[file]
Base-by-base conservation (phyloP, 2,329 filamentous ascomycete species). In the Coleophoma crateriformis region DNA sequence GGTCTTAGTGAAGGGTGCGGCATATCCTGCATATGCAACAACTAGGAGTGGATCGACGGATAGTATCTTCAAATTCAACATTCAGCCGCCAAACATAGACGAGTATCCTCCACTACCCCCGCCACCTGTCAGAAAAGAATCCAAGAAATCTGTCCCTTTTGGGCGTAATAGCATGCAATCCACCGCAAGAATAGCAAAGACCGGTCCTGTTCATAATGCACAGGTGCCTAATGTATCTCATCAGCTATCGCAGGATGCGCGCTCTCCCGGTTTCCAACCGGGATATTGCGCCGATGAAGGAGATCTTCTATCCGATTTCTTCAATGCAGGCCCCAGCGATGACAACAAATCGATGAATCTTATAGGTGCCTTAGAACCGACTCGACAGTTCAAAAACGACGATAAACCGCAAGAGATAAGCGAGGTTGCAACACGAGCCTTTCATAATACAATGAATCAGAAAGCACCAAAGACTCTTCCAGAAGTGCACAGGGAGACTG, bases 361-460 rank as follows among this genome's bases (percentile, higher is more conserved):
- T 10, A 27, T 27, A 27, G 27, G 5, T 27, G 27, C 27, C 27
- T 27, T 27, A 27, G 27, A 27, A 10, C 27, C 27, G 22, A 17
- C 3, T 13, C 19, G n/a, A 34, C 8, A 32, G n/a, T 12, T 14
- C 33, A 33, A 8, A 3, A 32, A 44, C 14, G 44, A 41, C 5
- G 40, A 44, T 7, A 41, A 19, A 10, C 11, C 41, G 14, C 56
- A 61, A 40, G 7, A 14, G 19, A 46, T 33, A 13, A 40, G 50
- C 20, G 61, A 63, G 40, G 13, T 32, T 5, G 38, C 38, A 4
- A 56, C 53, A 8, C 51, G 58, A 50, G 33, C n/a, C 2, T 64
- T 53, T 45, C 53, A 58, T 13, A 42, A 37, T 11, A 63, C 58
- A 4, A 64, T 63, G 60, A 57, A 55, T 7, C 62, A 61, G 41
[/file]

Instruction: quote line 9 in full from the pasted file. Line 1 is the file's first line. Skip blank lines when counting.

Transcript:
- A 56, C 53, A 8, C 51, G 58, A 50, G 33, C n/a, C 2, T 64